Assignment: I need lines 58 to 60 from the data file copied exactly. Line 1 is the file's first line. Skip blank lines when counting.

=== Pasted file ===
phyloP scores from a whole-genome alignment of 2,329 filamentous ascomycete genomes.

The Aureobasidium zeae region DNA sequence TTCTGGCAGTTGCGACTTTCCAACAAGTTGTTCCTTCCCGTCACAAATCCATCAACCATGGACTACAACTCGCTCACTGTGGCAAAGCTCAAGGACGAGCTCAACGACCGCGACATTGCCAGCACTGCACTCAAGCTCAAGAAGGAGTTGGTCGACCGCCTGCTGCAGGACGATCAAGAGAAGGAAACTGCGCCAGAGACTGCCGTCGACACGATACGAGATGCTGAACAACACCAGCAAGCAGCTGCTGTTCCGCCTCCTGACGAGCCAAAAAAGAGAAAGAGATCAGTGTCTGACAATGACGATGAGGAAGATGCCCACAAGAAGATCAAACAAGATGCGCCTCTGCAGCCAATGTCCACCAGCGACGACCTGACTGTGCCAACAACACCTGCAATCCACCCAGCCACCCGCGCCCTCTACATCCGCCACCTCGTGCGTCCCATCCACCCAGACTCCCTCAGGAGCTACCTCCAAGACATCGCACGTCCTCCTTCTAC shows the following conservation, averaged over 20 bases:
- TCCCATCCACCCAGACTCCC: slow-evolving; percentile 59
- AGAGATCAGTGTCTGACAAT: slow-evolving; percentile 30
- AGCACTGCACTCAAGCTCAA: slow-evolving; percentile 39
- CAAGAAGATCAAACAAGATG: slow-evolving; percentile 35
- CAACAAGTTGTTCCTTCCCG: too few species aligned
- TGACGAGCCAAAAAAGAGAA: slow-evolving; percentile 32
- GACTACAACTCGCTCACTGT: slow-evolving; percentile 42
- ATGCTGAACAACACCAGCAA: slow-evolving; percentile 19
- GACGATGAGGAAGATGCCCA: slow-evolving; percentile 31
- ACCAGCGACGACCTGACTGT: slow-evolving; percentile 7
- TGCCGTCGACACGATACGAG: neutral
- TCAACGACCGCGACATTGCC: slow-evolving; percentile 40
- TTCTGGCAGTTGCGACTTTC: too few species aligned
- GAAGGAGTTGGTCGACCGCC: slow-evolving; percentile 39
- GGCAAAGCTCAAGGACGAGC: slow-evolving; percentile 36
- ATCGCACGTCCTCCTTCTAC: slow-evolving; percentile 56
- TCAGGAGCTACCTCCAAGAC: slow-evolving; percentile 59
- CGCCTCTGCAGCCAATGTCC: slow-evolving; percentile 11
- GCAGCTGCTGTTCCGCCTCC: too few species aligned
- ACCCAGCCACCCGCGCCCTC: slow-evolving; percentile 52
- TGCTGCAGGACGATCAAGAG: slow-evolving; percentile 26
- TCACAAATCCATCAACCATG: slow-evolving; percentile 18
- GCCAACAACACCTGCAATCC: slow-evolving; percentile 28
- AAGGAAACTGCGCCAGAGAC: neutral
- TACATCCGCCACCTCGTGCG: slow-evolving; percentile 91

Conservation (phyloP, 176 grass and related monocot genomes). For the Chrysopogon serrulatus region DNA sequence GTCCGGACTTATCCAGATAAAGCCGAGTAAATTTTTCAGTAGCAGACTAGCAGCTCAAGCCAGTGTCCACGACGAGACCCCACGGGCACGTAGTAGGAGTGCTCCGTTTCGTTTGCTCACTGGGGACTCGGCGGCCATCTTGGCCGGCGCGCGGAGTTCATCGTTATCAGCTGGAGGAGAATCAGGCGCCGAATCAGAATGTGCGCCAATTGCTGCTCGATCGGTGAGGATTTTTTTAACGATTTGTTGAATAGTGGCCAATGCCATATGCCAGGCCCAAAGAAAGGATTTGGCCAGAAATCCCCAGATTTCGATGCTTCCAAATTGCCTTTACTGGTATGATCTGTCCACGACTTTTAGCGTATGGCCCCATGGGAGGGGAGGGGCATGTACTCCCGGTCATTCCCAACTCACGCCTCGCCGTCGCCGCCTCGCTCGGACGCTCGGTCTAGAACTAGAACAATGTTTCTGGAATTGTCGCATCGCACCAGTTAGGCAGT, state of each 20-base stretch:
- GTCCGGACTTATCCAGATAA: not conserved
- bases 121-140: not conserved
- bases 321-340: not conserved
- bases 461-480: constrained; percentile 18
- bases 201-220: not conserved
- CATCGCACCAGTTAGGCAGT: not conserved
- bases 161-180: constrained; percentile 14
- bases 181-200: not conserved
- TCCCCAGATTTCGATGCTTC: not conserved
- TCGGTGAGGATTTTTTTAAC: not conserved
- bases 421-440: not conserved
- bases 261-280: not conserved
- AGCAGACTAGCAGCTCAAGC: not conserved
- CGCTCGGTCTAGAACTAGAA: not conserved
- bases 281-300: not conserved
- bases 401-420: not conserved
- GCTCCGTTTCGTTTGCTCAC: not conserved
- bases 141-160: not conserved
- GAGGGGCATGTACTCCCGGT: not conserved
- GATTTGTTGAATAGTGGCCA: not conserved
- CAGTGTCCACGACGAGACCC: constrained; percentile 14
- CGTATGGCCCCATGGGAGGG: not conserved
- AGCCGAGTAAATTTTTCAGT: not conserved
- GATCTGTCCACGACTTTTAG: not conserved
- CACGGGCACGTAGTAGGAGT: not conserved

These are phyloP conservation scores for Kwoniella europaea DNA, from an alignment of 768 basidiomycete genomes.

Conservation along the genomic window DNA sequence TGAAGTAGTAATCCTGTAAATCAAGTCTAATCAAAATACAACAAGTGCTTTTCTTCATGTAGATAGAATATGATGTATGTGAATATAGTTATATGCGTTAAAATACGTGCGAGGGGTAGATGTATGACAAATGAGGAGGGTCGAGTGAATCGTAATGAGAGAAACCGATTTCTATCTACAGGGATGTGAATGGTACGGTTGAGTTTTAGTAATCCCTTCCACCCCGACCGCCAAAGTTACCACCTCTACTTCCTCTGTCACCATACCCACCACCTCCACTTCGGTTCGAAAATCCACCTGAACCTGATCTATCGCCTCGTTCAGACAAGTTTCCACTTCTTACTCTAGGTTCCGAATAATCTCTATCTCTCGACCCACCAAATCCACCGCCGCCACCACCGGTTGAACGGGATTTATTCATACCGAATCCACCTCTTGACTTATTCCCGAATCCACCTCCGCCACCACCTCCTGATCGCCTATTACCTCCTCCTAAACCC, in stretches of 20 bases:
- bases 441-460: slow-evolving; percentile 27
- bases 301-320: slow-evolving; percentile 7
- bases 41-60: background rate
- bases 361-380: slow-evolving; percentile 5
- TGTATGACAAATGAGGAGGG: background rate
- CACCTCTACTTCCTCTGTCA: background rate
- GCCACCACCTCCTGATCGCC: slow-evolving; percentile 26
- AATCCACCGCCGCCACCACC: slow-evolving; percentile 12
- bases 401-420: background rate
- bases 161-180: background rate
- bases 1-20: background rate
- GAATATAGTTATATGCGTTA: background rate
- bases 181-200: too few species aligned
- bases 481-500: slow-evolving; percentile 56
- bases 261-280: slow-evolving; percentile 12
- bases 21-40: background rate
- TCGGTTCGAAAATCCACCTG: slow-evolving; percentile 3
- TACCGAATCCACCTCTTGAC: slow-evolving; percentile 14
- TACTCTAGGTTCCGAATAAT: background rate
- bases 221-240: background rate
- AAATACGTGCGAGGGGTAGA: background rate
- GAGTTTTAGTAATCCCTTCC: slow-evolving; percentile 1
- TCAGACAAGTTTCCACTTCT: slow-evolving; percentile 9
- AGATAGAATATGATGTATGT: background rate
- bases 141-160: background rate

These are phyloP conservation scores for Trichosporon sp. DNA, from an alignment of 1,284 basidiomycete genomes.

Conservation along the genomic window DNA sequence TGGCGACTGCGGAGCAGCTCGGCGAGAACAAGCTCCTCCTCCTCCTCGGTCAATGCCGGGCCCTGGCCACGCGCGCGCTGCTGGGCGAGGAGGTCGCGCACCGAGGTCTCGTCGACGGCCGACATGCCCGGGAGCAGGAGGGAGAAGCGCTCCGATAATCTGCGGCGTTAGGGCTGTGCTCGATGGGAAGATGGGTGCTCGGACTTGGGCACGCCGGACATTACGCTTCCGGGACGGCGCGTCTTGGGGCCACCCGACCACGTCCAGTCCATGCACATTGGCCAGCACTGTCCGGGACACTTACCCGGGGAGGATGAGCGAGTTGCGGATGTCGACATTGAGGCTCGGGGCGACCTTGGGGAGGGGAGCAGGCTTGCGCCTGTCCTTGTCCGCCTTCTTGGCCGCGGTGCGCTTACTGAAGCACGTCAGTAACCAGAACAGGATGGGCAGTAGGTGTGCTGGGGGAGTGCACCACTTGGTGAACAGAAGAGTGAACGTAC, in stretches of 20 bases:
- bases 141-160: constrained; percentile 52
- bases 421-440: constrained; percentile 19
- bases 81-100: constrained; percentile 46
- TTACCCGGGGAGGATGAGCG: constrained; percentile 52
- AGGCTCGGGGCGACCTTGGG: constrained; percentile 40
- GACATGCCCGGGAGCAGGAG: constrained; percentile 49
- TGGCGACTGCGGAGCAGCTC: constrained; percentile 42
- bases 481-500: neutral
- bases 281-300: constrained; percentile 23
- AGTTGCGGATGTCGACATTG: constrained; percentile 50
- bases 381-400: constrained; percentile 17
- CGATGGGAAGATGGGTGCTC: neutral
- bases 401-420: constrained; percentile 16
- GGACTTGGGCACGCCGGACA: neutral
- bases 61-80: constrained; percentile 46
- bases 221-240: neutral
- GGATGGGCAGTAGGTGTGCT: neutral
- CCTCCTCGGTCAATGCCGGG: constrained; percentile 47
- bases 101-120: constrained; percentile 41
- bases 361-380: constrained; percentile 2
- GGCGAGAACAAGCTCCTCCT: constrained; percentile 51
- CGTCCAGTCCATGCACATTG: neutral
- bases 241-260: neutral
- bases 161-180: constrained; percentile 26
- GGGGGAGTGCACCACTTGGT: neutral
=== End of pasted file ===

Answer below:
- bases 41-60: background rate
- bases 361-380: slow-evolving; percentile 5
- TGTATGACAAATGAGGAGGG: background rate